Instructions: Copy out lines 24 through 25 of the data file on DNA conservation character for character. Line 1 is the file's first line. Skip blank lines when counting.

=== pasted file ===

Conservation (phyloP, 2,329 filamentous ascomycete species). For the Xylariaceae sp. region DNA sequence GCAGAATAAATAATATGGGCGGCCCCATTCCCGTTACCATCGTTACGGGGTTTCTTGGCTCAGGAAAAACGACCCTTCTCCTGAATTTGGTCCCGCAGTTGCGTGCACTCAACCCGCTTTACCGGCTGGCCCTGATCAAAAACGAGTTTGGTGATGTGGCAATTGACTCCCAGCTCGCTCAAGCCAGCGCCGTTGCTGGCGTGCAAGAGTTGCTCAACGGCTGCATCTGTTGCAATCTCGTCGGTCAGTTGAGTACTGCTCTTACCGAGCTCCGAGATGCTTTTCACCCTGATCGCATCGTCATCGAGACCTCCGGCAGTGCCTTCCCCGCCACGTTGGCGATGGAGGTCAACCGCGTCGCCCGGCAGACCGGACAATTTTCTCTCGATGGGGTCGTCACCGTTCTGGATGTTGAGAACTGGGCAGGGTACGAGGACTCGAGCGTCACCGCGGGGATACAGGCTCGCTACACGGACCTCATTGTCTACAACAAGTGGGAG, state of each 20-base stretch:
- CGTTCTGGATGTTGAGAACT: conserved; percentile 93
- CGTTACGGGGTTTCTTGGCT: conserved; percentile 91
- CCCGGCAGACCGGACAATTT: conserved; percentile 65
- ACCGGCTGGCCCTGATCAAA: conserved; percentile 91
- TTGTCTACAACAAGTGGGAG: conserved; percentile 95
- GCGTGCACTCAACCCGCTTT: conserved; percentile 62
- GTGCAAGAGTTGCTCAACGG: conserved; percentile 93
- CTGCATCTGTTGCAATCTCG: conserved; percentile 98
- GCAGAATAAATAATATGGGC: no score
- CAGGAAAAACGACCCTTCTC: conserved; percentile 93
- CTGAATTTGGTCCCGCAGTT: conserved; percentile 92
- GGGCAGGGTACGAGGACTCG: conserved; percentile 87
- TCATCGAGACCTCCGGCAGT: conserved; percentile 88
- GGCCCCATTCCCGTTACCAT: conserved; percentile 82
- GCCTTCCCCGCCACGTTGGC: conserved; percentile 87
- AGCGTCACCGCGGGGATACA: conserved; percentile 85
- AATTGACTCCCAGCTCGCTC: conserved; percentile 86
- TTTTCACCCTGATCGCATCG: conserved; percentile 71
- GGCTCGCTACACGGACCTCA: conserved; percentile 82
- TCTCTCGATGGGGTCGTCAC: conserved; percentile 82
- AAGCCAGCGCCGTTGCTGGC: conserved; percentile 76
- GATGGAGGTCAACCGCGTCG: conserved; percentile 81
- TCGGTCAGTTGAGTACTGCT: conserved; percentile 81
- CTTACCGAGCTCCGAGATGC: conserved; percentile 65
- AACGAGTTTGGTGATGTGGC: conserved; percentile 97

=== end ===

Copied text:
- TCGGTCAGTTGAGTACTGCT: conserved; percentile 81
- CTTACCGAGCTCCGAGATGC: conserved; percentile 65